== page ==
Posted from: Taipei, Taiwan
The national weather service tells me that Typhoon Chan-Hom is unlikely to make critical landfall near northern Taiwan, and will slam instead into the Shanghai coast. I stocked up at 7-11 anyway – water, salad, douganr, weird Haagen-Daas flavors – and now I wait for the storm warning to pass.
After nine days in country, I moved away from all the milk tea parlors and cronuts in Da’an and came out into the suburbs of Yongchun, to a dressed-down studio where turtles breed on the roof terrace and the view includes a peek into the moderated jungles behind Feng Tian temple. The trail head to The Four Beasts opens just behind the flat, and on the first afternoon, I ended up on an accidental hike to a karaoke cave on top of Tiger Mountain.
When it accessorizes, Taiwan is a whirlpool distilled from the all the family-friendly fragments of east Asia: Hong Kong shaved ice parlors and a fondness for afternoon cakes, night markets with pan-fried cabbage buns and glutinous sweet potato balls, rocky beach fronts lined with game arcades, sake bars owned by Tokyo greasers, stir-fried vermicelli and mochi waffles.
“But doesn’t this also seem like the land that history forgot?”
It does. The Kuomintang ruled Taiwan as a single-party state until the 80’s, and the KMT remains the island’s most prominent political party. The Kuomintang, man. Makes me wonder who the hell else is still around, frozen in amber. Is there also like, a secret 51st state administered by Federalists? Is Latvia is governed by a council of knights?
If I’m making Taiwan sound like another backwater in the South China Sea, it’s not. Even in the shadow of semantic uncertainty, Taiwan thrives as a rock-solid outcrop of innovation and pleasantness. Like one of those pet goldfish dumped into the rivers and expected to die, but one day there it is, minding its own business in the waters off Toronto, grown to barracuda size.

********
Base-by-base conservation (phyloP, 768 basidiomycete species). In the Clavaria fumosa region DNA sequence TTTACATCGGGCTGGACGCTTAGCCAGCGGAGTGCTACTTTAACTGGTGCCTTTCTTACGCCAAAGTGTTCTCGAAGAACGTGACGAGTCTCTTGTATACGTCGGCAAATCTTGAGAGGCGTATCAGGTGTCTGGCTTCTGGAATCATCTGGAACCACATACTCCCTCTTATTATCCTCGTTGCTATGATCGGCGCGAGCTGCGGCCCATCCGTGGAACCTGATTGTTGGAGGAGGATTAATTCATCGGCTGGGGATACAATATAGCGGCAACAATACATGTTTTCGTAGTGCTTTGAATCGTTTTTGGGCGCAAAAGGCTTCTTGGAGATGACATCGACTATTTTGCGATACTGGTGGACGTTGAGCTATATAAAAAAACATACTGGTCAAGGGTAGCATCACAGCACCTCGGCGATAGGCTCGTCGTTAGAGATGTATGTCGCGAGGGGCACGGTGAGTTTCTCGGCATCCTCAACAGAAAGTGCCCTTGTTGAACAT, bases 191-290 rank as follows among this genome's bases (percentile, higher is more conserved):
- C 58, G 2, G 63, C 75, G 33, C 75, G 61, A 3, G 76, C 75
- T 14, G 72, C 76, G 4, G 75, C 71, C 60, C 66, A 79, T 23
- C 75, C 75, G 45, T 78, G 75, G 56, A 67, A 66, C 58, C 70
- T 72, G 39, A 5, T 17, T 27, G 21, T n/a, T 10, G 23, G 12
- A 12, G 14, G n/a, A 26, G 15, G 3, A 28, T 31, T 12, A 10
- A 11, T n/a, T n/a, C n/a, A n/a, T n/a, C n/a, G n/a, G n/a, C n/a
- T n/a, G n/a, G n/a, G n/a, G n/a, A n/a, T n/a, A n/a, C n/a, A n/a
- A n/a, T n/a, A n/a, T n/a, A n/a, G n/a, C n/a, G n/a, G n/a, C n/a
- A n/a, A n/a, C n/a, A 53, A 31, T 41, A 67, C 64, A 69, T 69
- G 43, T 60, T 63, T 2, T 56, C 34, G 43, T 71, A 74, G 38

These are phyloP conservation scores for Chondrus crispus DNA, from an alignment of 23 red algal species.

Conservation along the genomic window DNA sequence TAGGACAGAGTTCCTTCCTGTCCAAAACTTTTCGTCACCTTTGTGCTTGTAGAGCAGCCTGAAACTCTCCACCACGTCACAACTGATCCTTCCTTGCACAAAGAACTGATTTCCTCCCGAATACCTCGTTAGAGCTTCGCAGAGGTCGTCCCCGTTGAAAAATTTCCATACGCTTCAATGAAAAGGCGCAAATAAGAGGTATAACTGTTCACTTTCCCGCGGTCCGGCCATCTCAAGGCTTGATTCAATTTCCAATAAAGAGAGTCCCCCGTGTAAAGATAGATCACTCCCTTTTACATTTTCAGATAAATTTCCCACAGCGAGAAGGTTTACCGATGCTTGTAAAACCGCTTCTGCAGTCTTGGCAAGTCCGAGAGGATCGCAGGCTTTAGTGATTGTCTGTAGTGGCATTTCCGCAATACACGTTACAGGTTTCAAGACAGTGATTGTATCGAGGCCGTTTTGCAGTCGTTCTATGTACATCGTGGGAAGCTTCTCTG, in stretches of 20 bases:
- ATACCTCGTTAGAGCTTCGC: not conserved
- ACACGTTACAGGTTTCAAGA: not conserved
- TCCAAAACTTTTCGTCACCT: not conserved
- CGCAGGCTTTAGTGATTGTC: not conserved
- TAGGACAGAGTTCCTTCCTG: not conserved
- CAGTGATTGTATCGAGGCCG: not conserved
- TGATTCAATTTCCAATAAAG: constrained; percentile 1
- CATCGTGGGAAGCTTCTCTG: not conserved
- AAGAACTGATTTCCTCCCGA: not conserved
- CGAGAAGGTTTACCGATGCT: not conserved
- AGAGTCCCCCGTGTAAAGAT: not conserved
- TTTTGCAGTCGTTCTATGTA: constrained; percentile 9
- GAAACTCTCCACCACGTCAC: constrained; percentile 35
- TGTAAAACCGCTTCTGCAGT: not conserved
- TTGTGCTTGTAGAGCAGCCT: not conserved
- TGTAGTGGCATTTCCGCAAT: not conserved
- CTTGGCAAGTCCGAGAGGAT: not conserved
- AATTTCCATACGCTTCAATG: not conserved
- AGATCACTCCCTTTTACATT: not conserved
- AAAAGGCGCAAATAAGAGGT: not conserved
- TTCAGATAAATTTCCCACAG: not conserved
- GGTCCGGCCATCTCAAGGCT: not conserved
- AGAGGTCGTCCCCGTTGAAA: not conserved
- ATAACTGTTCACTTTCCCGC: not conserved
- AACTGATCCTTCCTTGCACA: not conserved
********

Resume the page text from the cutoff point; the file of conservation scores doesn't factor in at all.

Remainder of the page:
Hell yes, hot pot.
Crowds in the food court of Shilin Night Market.
No one, least of all me, wants to say this is a “better version of China”; someone pointed out, rightly, that those statements denigrate the achievements and aspirations on both sides of the Strait. But for all I love the mainland, I can’t shake the feeling that I slipped into the lighter timeline. Same spoken language, same lunar holidays, same gods, but the internet’s unblocked and – cherry on top – the government subsidizes city-wide free wifi. The city is spotless and peopled with well-muscled vegetarians that can’t stand the sight of another’s distress.
“Please excuse me,” said an anguished stranger, “but your shirt’s on inside-out.”
The corner temples here – active, work-a-day neighborhood temples, not preserved curiosities, but places where real people actually pray, where they burn hell money on lunch breaks in the public kilns – are inlaid centimeter by centimeter, sidewalk to ceiling, with dragons and lacquer and curling clouds and figurines representing all the bureaucrats of heaven, like someone asked a kid from Iowa to draw an upper-crust Cantonese restaurant, like playing slots in the Vegas of immortality.
Last Tuesday, I took city bus 849 up the mountains into Wulai and spent the afternoon with my ass planted in the pebble-bottomed river, eating glutinous bamboo rice and drinking almond milk slushies and watching the old folks take in the hot springs. And there was a ride to the observation deck at Taipei 101 on the world’s fastest passenger elevator. And there was an appointment at a fortune teller in the basement of the Longshan Temple mall, who read my star chart and let the birds tell my fortune. She told me a permanent move to warmer climes would do me good. I don’t disbelieve her.
Pedestrian bridges over the river in Wulai.
The fortune teller.
Computerized star charting software
Next up: Jiufen and Hualien.